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Extra fees drive Portlands businesses away

Readers' Letters
by: L.E. BASKOW, When he wanted to expand into a downtown Portland location, Jim Prenty, owner of Jimmy's Sports Bar in Southwest Portland, was shocked — and ultimately discouraged — by an estimated $42,000 in city fees. Letter writers weigh in on Portland’s need to levy such assessments.

Several partners and I are considering opening a new retail business in the area (The city that charges, May 13).

We would love to be in Portland, but we will not pay $40,000 in system development charges. Hello, Gresham.

Bill Badrick

Northwest Portland

Portland needs high wage jobs

I'm sympathetic with Jim Prenty's plight, but Portland doesn't need more bars and restaurants (The city that charges, May 13). They need professional jobs.

This city is great if you want to be a barista or waitress, but if you want a 9-to-5 job paying a decent salary, you're going to have to move. I did.

Justin Morton

Washington, D.C.

East County supports business

Jim Prenty's story brought back memories of doing business in Portland (The city that charges, May 13). Portland is extremely difficult to conduct business in. I read and hear people still supporting how Portland treats businesses, and some even think Portland is overly supportive of businesses.

I'm left wondering how people think that.

A mere walk through Portland speaks volumes: It goes beyond empty store fronts and homeless people camped out. The streets are shot. Heck, Portland stopped sweeping its streets. The list of Portland negatives far outweighs the positive.

Jim Prenty, you are more than welcome to come out to East County. We love businesses, because we know businesses create jobs, and jobs create tax revenue. And our streets are in good shape and swept.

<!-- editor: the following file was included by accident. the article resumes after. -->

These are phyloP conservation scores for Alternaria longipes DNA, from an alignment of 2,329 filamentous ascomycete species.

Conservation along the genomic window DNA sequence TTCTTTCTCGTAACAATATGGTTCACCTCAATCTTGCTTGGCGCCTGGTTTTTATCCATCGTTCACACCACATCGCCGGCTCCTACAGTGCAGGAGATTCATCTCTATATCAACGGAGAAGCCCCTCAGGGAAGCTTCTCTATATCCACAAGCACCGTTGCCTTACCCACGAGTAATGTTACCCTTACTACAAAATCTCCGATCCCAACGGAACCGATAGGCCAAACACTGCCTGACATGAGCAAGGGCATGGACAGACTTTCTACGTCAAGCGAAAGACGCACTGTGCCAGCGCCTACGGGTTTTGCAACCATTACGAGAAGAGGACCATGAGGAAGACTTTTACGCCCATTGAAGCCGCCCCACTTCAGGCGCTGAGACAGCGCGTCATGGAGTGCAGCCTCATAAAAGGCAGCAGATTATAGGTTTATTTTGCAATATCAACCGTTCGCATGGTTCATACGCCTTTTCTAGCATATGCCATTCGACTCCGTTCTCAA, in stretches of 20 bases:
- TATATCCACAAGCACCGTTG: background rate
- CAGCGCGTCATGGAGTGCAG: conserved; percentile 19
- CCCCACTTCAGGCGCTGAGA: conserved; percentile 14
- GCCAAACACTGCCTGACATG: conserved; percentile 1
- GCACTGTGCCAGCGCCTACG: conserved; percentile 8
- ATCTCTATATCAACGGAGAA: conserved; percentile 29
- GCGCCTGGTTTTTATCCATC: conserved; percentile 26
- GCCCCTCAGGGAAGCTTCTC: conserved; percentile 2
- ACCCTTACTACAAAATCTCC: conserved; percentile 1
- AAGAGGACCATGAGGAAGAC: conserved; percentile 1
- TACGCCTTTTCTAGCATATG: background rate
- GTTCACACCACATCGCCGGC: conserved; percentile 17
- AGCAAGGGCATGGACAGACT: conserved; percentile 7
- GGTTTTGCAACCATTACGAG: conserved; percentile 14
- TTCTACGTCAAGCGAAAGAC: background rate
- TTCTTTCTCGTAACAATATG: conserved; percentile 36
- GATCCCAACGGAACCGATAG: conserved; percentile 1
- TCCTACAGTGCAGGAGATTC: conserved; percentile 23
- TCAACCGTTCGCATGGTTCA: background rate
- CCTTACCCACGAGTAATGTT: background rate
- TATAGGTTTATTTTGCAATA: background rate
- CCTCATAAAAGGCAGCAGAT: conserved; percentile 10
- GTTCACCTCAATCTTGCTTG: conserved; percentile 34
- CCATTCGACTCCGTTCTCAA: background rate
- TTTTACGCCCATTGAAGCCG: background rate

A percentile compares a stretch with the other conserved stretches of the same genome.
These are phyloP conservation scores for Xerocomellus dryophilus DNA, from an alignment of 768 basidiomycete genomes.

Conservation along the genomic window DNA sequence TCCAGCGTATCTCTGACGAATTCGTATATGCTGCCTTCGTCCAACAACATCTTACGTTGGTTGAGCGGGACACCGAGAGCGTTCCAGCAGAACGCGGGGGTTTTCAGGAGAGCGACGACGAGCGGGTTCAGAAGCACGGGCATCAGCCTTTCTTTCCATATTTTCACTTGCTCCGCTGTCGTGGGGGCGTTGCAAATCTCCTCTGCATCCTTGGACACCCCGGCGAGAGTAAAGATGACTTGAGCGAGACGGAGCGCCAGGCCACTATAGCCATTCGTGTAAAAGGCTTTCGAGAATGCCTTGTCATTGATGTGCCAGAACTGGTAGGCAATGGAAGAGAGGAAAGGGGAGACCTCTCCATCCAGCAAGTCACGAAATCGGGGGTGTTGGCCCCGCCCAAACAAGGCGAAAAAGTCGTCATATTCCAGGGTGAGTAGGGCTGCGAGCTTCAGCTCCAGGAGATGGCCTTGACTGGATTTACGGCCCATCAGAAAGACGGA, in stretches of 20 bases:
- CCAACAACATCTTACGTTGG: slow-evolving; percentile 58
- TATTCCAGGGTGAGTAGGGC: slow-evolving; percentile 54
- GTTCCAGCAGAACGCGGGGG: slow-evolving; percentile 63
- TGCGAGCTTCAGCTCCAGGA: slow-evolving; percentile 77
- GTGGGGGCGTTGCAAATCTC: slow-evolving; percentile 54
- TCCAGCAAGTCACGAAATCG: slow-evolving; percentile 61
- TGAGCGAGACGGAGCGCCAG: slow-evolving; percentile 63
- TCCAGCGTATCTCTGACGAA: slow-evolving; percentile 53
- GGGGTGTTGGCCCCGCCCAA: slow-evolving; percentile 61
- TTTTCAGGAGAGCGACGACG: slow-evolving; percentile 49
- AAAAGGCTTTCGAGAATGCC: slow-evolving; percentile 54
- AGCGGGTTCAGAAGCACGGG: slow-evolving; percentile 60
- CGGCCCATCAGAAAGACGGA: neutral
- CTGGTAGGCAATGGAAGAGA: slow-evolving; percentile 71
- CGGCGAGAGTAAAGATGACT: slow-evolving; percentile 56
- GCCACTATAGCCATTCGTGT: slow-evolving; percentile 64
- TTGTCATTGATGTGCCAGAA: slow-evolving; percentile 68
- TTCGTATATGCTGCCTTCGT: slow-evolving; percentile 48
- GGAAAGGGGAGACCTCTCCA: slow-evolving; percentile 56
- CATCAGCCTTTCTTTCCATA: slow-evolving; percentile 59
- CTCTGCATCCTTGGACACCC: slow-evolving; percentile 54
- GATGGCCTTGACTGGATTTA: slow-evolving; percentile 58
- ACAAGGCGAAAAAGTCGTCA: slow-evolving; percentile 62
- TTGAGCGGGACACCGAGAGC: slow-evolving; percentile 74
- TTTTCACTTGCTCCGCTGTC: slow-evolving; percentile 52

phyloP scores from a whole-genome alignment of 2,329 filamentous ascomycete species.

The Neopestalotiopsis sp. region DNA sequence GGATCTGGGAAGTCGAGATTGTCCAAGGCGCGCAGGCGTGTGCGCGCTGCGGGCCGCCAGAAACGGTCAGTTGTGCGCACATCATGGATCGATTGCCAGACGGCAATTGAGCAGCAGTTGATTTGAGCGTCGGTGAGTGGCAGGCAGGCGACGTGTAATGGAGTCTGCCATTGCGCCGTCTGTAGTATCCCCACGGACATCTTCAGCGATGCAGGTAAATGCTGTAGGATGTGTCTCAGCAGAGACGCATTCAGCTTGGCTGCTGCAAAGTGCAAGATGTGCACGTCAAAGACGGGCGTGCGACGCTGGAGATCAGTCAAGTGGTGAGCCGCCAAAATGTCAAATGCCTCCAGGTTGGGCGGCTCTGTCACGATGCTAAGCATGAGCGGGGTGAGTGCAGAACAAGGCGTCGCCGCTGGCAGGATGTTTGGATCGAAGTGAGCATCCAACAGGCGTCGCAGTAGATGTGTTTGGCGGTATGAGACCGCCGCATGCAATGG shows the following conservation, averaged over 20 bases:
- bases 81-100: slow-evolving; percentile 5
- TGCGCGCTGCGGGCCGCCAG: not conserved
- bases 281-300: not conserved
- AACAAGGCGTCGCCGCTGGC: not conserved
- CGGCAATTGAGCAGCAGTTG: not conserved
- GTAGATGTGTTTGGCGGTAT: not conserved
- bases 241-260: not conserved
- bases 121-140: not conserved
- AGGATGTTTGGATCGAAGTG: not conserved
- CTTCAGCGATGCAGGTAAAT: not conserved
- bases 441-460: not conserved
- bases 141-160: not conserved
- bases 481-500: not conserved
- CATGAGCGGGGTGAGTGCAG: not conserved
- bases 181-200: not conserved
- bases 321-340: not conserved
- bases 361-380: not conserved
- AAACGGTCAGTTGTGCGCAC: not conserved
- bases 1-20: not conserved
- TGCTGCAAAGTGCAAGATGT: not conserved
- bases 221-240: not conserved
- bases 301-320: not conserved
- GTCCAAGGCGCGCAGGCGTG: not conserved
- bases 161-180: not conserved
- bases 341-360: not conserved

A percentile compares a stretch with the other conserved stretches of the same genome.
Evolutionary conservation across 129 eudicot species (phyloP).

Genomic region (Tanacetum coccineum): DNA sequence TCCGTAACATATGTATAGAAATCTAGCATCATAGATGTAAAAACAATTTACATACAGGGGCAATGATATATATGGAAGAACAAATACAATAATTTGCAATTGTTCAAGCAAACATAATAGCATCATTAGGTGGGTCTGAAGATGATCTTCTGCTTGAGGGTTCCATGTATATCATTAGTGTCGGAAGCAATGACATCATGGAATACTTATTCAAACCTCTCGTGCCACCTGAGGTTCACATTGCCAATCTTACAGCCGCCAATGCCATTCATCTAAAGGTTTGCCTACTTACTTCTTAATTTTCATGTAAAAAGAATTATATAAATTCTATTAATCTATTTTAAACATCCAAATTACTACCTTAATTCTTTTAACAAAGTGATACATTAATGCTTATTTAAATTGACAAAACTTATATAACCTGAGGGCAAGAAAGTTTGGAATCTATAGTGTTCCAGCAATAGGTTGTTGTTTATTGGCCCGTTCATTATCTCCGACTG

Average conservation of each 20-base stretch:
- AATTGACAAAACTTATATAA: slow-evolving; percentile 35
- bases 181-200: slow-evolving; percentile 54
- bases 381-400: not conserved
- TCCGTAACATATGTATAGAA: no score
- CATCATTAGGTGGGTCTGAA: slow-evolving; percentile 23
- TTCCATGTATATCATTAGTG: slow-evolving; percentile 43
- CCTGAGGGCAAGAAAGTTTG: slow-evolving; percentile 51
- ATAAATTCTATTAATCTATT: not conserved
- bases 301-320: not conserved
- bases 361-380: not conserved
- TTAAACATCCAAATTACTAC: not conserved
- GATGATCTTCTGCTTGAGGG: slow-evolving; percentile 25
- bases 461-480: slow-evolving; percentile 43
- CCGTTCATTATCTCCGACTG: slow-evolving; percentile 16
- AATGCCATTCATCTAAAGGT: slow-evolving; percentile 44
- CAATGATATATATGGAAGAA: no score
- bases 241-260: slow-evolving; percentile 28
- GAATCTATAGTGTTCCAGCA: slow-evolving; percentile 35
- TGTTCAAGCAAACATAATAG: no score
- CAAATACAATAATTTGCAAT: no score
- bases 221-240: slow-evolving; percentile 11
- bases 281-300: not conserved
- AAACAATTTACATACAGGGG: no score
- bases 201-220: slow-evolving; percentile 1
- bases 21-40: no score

Rick Durbin

Fairview

Trade 'coordinators' for lower fees

According to the article (The city that charges, May 13), 'Portland already has several business-development initiatives, including a federally funded Main Street program that hires coordinators to help individual business districts grow.'

What a joke!

Maybe Portland wouldn't need federally funded coordinators to help 'grow' business if fees were lowered.

Quinn Annas

Corbett

City too expensive for business

Portland does need to attract professional jobs (The city that charges, May 13). It's unfortunate that the city government makes it difficult and expensive for employers to locate here, even to the point of scaring off Columbia Sportswear from building in the city.

Isaac Laquedem

Northwest Portland

Boost middle class by creating jobs

I read with interest the article 'Portland's middle isn't holding' (May 20). Now that the primary is behind us and the (fall) elections are coming up, I think it's time to consider Oregon's future. In the words of my profession: 'If you do what you've always done, you will get what you always got.'

Oregonians are on the brink of deciding if they are going to stick with the same tired, old, worn-out ideas to address overspending and a declining state budget. If Oregon is going to break from the political landscape as it has always been and look for new, innovative solutions to the unemployment problems, then Oregonians are going to have to break the mold and go for people who are thinking statewide employment and less government.